When counseling a new client, I normally ask if they have a written drug and alcohol testing policy. If the company is fairly large, it normally has such a policy. I do, however, occasionally receive a response from smaller companies that they do not have such a policy, and some, in fact, will even say that their employees do not drink alcohol or use drugs. Statistics of overall drug and alcohol use by U.S. employees suggest otherwise, and provide a sobering reminder that drug and alcohol use in the workplace causes lost time, injuries and other problems.

The Substance Abuse and Mental Health Services Administration found that:

The National Council and Alcoholism and Drug Dependence, Inc. reports that:

Given these statistics, all businesses should consider whether implementing a drug and alcohol testing program is a prudent idea. If such a program is adopted, it should be described in a comprehensive written policy communicated to all employees prior to the commencement of testing. Employers need to decide what type of testing will be done, which could include pre-employment, random, reasonable suspicion, and post-accident. It is important that the written drug and alcohol testing program comply with state law on the right to test, collection and chain of custody of samples, the testing of the sample, notification to employees, the right to re-test the initial sample that produced a positive result and the potential consequences of a positive result.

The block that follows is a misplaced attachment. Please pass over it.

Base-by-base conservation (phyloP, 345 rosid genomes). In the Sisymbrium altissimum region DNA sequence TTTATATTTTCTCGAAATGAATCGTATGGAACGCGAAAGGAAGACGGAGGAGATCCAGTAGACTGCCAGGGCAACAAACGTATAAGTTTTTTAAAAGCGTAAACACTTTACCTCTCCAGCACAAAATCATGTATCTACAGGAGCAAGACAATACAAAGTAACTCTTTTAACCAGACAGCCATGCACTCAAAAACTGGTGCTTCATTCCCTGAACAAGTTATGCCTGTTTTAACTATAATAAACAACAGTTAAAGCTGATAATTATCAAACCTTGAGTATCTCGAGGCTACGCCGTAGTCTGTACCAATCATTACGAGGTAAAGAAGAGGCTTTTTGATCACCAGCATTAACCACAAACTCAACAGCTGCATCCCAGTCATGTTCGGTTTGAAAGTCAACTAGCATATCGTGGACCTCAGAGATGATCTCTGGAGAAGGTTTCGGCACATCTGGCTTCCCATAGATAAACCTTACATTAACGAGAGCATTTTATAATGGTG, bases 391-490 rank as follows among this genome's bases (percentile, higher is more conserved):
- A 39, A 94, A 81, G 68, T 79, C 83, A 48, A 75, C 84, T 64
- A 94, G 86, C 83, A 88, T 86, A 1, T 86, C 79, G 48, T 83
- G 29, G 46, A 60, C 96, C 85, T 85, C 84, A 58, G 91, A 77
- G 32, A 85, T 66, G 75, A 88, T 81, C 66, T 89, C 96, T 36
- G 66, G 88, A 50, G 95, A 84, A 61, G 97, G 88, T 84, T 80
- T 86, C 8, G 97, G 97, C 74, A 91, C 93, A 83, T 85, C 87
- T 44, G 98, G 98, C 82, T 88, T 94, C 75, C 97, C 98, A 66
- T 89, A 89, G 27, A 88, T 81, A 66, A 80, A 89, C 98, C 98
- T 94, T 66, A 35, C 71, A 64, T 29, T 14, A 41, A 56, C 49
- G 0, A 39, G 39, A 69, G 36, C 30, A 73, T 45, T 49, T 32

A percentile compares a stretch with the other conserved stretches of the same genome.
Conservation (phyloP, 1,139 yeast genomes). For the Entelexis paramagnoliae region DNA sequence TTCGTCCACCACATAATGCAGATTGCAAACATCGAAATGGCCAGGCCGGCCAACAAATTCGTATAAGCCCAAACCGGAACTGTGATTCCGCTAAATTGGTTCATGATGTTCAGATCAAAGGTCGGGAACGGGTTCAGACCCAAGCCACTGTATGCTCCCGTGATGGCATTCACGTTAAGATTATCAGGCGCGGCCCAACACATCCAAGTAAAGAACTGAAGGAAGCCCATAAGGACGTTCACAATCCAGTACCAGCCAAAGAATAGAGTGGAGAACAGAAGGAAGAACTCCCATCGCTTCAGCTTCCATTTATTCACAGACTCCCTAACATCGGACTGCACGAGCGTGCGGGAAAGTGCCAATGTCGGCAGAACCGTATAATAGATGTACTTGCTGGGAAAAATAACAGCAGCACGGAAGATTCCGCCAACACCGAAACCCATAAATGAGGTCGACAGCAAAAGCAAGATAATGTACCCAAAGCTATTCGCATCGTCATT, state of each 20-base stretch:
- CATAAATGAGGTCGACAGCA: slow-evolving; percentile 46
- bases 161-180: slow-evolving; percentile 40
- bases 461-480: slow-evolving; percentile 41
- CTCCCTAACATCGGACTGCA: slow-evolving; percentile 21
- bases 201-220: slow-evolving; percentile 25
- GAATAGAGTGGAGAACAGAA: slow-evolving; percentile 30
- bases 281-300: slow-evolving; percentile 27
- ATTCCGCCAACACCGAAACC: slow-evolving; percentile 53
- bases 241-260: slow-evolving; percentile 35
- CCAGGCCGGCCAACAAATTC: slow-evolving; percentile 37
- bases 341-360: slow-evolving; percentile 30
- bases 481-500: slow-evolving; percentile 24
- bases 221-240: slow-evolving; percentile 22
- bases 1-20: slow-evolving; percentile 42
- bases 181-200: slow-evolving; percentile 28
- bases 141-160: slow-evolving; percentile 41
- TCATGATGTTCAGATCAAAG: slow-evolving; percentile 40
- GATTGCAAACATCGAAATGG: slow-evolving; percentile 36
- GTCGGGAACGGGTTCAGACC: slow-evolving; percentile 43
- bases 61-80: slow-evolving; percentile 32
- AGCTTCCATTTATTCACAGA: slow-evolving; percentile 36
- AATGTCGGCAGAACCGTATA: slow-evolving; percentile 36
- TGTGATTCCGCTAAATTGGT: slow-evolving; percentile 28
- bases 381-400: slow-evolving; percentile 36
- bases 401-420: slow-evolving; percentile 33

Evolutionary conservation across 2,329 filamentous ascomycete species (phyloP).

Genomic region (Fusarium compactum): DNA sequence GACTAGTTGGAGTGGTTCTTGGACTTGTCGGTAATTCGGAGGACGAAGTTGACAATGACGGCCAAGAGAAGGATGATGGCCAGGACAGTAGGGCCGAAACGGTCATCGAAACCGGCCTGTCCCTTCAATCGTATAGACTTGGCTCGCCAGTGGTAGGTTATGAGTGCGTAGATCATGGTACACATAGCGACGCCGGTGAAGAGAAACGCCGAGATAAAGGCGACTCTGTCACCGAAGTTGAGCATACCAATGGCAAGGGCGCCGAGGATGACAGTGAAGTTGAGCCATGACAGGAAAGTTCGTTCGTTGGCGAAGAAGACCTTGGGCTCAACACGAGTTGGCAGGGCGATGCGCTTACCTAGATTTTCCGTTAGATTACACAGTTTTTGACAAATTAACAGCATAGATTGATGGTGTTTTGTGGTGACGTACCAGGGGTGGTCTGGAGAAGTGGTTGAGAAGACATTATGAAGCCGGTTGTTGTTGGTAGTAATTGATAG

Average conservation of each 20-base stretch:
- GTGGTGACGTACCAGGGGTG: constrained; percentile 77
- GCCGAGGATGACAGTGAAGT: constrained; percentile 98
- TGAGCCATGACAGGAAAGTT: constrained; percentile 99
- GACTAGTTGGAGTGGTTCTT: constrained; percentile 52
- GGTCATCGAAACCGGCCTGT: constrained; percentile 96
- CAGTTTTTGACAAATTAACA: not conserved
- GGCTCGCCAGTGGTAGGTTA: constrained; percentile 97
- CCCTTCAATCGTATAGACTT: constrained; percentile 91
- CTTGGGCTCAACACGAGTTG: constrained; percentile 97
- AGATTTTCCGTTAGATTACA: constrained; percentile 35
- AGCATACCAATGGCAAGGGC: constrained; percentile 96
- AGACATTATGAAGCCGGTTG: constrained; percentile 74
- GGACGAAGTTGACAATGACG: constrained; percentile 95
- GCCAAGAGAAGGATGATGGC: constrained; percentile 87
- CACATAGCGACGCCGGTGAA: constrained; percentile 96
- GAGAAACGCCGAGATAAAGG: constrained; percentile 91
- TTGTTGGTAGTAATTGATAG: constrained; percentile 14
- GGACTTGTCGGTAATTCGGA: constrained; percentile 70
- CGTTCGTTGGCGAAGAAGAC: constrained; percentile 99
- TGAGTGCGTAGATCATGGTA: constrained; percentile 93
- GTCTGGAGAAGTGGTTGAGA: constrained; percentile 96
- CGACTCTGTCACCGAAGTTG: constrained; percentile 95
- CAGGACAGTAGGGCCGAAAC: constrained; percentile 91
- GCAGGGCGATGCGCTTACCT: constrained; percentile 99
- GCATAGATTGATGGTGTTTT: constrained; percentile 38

A comprehensive written drug and alcohol testing policy can greatly enhance a company’s ability to provide a safe and productive work environment for its employees. Members of the firm’s employment law section are experienced in drafting, implementing and answering questions about drug and alcohol testing policies.

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